To counteract the gurning a nicer photo of me wearing my shawl made from Cuddlebums yarn.  I had a lovely chat with Jodi who recognised my shawl immediately and several other people who also made shawls in our make-along.

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And finally my purchases!

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Phew, what a day!  I can’t wait to do it again next year!

Yarn Along

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On my hook this week a toadstool.  On my kindle The Vizard Mask by Diana Norman.

I have now made enough leaves for my wreath and have moved on to making the fun little characterful additions.  I should be done this week and will write a full blog post with links to all of the patterns I’ve used along the journey.

I’ve enjoyed making this although the weather has remained stubbornly summery rather than embracing my shift in to autumn!  I am looking forward to casting on some knitting after this period of crochet.  I know I could have a couple of projects on the go but I find sticking single track helps to keep me focussed on actually finishing things!

The Vizard Mask is thus far proving to be a great read.  Another historical novel weaving fictional stories amongst real events.  This time the plague in London in 1665.

Linking up with Ginny and the other Yarn Alongers sharing what they are reading and working on.

Jewel Rainbow Breathe Shawl

I finished my shawl! Just 3 days ago I published a Yarn Along post in which I described this shawl as never ending and yet it turns out a rainy bank holiday weekend was all that was needed to get it finished.
But before I rush straight into the finished article here’s a bit of background.  Last month I was browsing a Facebook group of lovely yarny people and saw a photograph of a Hitchhiker shawl made from a beautiful yarn that looked like little flashes of rainbow on a darker base. Straightaway I had to ask where it was from.  It was hand dyed by the wonderful Arwen Makes and was called Jewel Rainbow.  I got in touch but she didn’t have any more of this colour way on a sock weight yarn for me to recreate the shawl I had fallen for. She did however have two skeins of the same colour on a DK weight Donegal Nep so I snapped them up!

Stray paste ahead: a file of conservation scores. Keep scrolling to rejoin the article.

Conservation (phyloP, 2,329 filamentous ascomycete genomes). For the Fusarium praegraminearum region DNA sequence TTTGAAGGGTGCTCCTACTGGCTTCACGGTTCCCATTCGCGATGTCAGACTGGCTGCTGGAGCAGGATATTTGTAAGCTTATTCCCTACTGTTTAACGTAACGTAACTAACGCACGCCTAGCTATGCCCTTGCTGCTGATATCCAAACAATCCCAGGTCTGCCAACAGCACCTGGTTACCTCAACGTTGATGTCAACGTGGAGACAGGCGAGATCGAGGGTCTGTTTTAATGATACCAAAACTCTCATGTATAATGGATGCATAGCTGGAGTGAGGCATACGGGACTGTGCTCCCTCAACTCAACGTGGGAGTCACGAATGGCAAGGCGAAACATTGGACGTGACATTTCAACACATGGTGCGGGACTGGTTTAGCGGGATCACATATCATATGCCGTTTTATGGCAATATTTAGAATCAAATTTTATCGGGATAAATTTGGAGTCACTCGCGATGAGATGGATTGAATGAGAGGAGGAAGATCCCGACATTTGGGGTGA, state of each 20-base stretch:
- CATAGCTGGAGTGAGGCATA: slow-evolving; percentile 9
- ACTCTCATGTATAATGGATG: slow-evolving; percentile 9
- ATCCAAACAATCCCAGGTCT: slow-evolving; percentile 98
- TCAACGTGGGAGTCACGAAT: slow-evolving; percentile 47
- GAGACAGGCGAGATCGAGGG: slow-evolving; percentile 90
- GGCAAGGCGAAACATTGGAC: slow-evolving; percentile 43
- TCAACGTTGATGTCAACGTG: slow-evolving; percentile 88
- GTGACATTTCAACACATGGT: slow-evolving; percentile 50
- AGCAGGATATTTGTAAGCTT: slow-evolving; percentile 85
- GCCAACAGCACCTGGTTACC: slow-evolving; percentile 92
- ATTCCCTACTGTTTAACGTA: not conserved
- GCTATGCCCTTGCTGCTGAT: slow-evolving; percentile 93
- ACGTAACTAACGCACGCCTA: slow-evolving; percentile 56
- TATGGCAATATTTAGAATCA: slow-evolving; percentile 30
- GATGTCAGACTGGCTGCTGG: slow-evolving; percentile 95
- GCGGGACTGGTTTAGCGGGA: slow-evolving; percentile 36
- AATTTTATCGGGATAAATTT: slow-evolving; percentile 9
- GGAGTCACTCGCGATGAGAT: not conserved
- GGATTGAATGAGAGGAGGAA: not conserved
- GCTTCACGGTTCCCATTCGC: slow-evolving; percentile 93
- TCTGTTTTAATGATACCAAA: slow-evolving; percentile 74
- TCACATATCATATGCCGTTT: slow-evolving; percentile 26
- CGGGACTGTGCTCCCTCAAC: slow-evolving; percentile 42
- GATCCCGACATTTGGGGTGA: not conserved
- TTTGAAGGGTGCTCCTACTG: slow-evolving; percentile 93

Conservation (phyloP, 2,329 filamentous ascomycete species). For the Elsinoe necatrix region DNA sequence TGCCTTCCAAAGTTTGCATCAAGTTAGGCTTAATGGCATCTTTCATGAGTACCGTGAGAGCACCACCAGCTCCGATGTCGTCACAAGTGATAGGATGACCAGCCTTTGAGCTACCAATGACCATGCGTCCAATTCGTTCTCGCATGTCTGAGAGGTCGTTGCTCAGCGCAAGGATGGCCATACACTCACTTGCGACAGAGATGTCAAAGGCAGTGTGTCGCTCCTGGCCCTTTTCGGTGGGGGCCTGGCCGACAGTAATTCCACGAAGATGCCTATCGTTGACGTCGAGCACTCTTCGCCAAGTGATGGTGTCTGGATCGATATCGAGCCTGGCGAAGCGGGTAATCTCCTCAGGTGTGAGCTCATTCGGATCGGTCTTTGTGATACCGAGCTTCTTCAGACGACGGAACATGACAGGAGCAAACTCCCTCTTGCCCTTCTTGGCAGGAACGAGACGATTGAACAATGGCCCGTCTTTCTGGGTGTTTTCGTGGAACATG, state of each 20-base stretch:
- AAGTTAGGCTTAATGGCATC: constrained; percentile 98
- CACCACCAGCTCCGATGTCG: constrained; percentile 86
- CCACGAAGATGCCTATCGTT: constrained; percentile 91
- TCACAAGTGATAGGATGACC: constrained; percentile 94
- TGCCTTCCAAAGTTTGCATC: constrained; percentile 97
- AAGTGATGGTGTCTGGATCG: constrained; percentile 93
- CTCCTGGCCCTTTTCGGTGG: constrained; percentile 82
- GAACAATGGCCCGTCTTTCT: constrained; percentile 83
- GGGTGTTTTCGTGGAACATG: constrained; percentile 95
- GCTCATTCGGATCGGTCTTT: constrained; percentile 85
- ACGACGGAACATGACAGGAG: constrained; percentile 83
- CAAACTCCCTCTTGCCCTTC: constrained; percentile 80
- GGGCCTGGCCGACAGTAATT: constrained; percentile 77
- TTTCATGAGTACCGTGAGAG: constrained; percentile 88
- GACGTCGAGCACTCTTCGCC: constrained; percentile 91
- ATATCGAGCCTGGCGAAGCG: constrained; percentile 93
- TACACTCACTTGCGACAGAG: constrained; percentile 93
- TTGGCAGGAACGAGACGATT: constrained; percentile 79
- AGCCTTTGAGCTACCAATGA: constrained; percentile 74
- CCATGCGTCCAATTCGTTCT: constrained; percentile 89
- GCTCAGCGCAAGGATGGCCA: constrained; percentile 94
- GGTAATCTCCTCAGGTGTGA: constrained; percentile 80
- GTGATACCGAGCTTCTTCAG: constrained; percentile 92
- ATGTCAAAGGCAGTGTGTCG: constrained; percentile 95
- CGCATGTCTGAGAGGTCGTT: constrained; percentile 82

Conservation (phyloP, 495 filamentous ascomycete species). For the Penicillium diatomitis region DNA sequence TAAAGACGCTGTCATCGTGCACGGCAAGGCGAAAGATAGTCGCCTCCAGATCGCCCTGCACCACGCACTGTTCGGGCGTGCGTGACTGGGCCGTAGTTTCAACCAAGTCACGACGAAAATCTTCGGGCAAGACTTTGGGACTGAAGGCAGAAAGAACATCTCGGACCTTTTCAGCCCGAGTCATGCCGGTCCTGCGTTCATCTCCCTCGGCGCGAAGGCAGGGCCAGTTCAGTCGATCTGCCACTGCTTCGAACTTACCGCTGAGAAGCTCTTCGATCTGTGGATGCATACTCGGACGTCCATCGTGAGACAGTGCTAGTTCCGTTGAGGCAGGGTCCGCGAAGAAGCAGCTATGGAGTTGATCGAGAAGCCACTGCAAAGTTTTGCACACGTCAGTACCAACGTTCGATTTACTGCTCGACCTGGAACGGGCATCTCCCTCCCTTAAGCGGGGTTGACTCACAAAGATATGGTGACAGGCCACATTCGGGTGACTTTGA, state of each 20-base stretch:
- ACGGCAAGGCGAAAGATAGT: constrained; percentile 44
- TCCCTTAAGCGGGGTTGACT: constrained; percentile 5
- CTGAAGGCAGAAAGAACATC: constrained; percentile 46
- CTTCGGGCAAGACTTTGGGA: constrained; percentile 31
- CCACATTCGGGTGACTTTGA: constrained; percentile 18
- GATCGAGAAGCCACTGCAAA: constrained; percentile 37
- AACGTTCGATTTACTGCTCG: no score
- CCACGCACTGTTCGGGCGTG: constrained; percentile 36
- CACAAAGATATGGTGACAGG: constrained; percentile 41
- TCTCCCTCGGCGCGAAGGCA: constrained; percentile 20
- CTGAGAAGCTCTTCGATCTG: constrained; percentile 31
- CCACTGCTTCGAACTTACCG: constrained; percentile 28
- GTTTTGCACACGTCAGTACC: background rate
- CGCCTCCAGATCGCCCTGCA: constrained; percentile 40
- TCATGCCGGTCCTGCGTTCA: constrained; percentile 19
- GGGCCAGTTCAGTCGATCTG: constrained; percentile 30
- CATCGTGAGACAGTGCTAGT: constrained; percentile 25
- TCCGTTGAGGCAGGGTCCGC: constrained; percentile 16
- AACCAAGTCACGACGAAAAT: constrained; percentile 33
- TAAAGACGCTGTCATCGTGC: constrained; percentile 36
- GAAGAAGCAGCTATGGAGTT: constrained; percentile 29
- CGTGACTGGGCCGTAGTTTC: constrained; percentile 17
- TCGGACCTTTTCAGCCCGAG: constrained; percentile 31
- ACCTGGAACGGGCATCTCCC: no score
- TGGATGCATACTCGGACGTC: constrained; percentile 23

Then I started searching Ravelry for something to make that would show it off. I chose the Breathe shawl by Siew Clark which you can get for free here.  It seemed like a fairly straightforward pattern and I thought the eyelets would help the heavier weight yarn to drape nicely. I also liked that it was a chilled out pattern that can be worked in any yarn, with any needles to make any size.

I cast mine on to 4.5mm needles and planned to go until I ran out of yarn. And despite a couple of wobbles where I was sorely tempted to bind off earlier I did indeed continue until there was just 20g left (the buffer being there because the last 4 rows are a different pattern and I couldn’t face a game of yarn chicken).

So would you like to see? How about a little close up tease?

Sorry what was that? You want to see the finished shawl? Oh go on then!

Now just to wait for a cool, crisp day to snuggle up under those beautiful rainbows.